You're right it's quite common for people to buy unrelated items, but it has been a much more common occurrence that my visitors buy products related to what I review, or the actual product itself.
          Perhaps I need to redesign my sites to more of a review site. Even though a lot of my links redirect them to a full product page where they can compare and review several similar items. Why do you suppose that way of doing it would not convert? I mean once they get to the amazon products page are they not a the same point they would be if they landed on a site structured like yours would be?
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          • Originally Posted by tdj View Post

            Perhaps I need to redesign my sites to more of a review site. Even though a lot of my links redirect them to a full product page where they can compare and review several similar items. Why do you suppose that way of doing it would not convert? I mean once they get to the amazon products page are they not a the same point they would be if they landed on a site structured like yours would be?
            I don't know what type of site you have, but I can show you what templates work as examples (these are templates I use to use when creating sites and still do for those few sites I still own that make money):

            http://www.standmixerreviews123.com/...-mixer-review/

            And (this one is under maintenance so I could only use the wayback machine). It still shows you the actual review and the format:

            Samsung UN46D6000 46-Inch 1080p 120 Hz LED HDTV (Black) Review | LED TV Reviews

            Unfortunately the actual reviews (the writing) don't live up to the quality I like, but that's a pretty good template to follow. If you struggle on deciding what headings to use in your templates for the features, visit the brand site and look for how-to articles, information or through the online manuals. They'll usually make it pretty obvious as to which specifications/features are the most regarded when looking to buy product "x".

            In terms of the type of site I now run, visit:

            toptenreviews.com and have a browse through their reviews, articles and comparisons. In fact mine are more in-depth and has better features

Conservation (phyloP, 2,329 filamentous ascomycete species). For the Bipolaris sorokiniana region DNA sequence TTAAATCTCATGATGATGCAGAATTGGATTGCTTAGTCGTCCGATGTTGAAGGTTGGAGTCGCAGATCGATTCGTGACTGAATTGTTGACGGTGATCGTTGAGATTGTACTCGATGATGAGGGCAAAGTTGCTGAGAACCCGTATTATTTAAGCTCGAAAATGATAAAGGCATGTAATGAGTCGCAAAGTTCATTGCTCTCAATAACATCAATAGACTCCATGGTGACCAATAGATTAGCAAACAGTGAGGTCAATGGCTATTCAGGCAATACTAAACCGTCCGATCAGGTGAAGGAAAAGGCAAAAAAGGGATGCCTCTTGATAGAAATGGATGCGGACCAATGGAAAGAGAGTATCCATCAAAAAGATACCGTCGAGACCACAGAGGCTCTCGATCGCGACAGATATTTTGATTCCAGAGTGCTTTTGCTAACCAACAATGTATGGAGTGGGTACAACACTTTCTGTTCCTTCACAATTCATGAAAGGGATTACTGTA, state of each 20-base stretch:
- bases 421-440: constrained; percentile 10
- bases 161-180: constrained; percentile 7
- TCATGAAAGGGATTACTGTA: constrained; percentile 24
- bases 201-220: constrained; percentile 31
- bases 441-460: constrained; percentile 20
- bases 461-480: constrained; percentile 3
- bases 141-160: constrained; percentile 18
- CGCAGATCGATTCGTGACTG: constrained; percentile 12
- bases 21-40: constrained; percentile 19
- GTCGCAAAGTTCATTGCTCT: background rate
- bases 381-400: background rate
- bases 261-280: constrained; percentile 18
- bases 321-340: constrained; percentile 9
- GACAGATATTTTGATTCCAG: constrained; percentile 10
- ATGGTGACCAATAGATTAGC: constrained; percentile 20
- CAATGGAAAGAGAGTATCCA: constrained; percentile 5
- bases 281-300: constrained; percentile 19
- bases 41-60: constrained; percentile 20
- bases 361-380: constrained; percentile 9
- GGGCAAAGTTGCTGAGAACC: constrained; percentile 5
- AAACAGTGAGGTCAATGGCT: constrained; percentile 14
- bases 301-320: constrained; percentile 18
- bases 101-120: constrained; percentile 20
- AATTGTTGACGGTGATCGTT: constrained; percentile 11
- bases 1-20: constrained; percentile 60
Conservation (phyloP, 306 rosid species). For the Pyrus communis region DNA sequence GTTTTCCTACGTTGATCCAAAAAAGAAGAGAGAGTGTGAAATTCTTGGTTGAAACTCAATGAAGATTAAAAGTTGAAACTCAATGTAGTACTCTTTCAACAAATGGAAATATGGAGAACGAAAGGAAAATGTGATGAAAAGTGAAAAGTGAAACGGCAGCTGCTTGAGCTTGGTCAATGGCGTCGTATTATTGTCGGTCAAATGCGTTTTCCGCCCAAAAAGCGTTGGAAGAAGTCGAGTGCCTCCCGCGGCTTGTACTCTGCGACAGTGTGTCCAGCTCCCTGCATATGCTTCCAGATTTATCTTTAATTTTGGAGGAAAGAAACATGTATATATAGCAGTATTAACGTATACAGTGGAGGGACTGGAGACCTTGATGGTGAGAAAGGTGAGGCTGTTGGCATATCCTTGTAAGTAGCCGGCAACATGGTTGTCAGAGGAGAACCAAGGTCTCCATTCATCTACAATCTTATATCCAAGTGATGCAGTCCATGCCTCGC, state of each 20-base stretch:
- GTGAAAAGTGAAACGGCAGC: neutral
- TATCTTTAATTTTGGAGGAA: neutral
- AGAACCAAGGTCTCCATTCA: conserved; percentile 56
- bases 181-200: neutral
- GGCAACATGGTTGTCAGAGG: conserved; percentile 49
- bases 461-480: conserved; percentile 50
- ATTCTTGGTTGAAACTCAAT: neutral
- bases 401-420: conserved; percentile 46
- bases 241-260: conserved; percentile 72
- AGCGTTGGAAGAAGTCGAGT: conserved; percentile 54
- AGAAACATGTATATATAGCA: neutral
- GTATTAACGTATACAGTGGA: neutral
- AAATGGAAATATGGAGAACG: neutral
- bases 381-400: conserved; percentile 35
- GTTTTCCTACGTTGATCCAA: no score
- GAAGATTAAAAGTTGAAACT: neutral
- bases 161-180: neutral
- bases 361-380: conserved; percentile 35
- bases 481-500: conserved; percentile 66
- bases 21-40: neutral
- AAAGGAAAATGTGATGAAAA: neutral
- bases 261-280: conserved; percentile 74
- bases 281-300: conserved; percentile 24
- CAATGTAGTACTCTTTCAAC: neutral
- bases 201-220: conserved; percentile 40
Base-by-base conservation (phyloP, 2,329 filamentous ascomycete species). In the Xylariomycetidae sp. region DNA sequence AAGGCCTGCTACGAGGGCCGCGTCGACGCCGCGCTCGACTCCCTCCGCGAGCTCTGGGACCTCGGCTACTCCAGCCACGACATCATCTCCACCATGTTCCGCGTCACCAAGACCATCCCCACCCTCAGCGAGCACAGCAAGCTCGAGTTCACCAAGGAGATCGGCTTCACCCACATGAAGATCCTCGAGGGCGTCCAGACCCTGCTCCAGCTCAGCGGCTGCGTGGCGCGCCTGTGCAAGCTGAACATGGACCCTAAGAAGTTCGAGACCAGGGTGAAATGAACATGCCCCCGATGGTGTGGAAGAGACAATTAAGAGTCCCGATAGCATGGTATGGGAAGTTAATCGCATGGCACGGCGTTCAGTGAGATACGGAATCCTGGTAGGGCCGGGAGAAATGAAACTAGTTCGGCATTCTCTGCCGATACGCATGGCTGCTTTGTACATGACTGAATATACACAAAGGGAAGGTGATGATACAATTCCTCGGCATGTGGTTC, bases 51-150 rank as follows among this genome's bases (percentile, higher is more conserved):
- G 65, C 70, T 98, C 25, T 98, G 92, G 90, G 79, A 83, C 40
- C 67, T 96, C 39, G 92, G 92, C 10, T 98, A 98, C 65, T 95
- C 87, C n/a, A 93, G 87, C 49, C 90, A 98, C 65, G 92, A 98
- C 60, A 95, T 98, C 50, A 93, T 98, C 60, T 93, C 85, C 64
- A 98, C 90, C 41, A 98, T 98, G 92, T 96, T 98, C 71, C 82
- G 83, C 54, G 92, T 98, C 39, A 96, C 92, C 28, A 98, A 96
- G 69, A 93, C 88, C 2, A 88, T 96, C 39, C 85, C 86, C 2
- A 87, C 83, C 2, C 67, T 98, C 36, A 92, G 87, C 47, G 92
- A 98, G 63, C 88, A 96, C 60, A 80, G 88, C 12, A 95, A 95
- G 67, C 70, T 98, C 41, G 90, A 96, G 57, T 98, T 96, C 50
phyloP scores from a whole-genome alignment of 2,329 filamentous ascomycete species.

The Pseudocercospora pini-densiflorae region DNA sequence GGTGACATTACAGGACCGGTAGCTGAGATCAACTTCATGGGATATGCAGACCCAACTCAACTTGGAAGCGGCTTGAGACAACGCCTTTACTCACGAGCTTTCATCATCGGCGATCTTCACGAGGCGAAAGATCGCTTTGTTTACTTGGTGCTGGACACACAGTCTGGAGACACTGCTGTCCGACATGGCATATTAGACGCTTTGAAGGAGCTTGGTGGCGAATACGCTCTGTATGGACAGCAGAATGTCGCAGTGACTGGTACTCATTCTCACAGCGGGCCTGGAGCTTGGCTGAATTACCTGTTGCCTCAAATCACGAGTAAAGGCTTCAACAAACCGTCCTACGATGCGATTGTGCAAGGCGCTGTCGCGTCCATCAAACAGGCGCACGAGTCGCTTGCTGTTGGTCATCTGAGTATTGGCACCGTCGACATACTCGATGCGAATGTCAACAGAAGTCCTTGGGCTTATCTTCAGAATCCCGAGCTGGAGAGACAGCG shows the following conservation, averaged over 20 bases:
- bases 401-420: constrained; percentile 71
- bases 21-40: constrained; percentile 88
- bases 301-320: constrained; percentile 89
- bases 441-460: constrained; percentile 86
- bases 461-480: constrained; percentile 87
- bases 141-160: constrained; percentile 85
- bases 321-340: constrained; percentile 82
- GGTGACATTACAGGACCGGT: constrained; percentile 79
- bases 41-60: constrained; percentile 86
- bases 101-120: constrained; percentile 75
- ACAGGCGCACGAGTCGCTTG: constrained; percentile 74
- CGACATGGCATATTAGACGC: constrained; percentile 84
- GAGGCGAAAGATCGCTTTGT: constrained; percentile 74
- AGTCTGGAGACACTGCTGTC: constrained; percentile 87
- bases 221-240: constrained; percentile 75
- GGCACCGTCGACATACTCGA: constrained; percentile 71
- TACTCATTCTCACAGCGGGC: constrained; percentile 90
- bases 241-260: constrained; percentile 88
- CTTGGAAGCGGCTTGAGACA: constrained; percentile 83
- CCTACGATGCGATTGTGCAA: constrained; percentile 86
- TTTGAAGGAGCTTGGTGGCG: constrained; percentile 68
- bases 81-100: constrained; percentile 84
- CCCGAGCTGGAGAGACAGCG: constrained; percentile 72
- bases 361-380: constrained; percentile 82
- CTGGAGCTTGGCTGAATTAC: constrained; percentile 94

Also, Consumerreports.org (These are hard to compete against, since they have in-house testing of actual products and they've developed methods for testing each feature of a product. It's pretty hard to compete with firsthand experience and/or usage, whereas I can only discuss facts and explain why something may be good or not, and what they might need depending on what they want to achieve. Consumerreports can however tell the consumer specifically how the product performs according to specification, how promptly it arrives from retailers, the packaging it comes in and real life photos. I want to reach this when I have the income for it, because not many do it and it's very hard to compete against, plus is more socially viable as opposed to factual reports).

            Reviewed.com, again have a browse through it.

            Consumersearch.com (not as comprehensive but they are still miles better than your usual crappy thin review site)

            Which.co.uk (another good review site with good guides to help when choosing a product)

            The majority of these have the fact that they heavily research each product and write useful reviews, comparisons and articles in common, which is why they do so well. I've got a site well on its way to achieving a similar status.

            However, I know I praise the "Review a wide array of products" business model, but you can review only one type of product and be considered an authority review site, but again there is a cap on the amount you can earn eventually. An example is:

            bestbinocularsreviews.com (Very specialists review site for binoculars, and I'd consider it much more useful for people looking to buy binoculars than the above sites for example, but that doesn't mean the above sites are useless, only that the owner of this site has dedicated his time to writing anything and everything about buying, owning and using binoculars).

            If you're doing a review format, this is the quality you should strive for, or look to beat it as I am.

            That's how you get conversion rates as high as 10-15%, because these reviews explain a lot more than any Amazon product page does, and guides the consumer in purchasing the right product for them, leaving them confident they are making the right choice.
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            • Profile picture of the author tdj
              Hey Jason, thanks for the tips. Do you follow a specific backlinking campaign and what do you do as far SEO and the like. The one drawback I see with review sites is that the products change every year. That's one of the main reasons I just give more general information on my site than get into specific models. I try and let amazon sell whatever the current models are without having to write reviews every year.
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              • Originally Posted by tdj View Post

                Hey Jason, thanks for the tips. Do you follow a specific backlinking campaign and what do you do as far SEO and the like. The one drawback I see with review sites is that the products change every year. That's one of the main reasons I just give more general information on my site than get into specific models. I try and let amazon sell whatever the current models are without having to write reviews every year.